RESIDENTS OF THE Priory Hall complex are unsure how to react to today’s High Court decision to remove one of the developers of the project from the site at Donaghmede.
Speaking to TheJournal.ie tonight, a spokeswoman said that the occupants are not clear on what the ruling will mean for their homes.
“The whole thing is still open-ended,” she said. “We do not know who will carry out the necessary works or what will happen next…and when.”
However, Labour Councillor Brian McDowell says the ruling offers “some clarity and certainty” to the residents.
“They were always concerned by the fact that [Tom McFeely] the developer who built the apartments was also the builder who was going to do the remedial works,” said McDowell.
By ruling that McFeely should cease work on Priory Hall and instructing Dublin City Council to take responsibility for ensuring the work is done gives a level of reassurance for residents that the work will be done to a satisfactory standard.”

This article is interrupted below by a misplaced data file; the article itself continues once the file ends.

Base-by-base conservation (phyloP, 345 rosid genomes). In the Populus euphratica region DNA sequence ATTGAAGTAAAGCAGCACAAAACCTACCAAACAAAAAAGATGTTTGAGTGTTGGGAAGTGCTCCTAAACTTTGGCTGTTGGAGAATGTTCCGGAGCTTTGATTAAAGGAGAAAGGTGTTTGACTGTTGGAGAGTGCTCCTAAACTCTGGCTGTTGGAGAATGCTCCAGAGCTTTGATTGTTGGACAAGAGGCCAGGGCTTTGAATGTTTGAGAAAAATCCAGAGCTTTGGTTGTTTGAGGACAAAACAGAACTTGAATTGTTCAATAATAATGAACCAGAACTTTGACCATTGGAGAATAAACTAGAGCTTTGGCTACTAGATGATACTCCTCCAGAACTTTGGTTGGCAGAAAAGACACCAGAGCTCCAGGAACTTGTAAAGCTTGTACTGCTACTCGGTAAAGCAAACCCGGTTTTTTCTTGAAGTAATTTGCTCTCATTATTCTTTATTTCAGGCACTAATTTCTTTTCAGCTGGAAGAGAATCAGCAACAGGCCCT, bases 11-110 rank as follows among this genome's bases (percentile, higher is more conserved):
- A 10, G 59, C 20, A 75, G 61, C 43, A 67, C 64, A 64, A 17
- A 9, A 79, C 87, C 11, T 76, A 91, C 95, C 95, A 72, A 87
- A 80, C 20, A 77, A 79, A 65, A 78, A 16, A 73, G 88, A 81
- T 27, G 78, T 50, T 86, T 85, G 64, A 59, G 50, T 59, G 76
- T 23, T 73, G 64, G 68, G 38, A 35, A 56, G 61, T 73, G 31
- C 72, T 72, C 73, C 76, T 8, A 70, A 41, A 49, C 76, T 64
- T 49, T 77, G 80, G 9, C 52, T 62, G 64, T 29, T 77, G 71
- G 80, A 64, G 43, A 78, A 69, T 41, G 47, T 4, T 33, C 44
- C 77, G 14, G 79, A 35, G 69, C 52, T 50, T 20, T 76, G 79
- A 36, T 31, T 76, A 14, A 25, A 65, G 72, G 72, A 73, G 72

However, a spokesperson for the residents said the council does not have the funds to carry out the work. McFeely has also claimed he does not have the money to hire outside contractors.
Earlier today, the High Court found that McFeely was in breach of a court order and instructed him to cease work and remove all employees from the site by 6pm this evening.
According to RTÉ, Dublin City Council told the court that no progress had been made to fix fire safety problems on the outer walls of the apartment block this week.
The High Court Judge also ruled that Dublin City Council should look after for the housing needs of the residents for an indefinite period. It provided 42 temporary housing units to Priory Hall residents earlier this week.
Occupants of the Donaghmede complex’s 187 units were forced to leave their homes last month amid fears over fire safety at the development, which was constructed by the Coalport Building Company.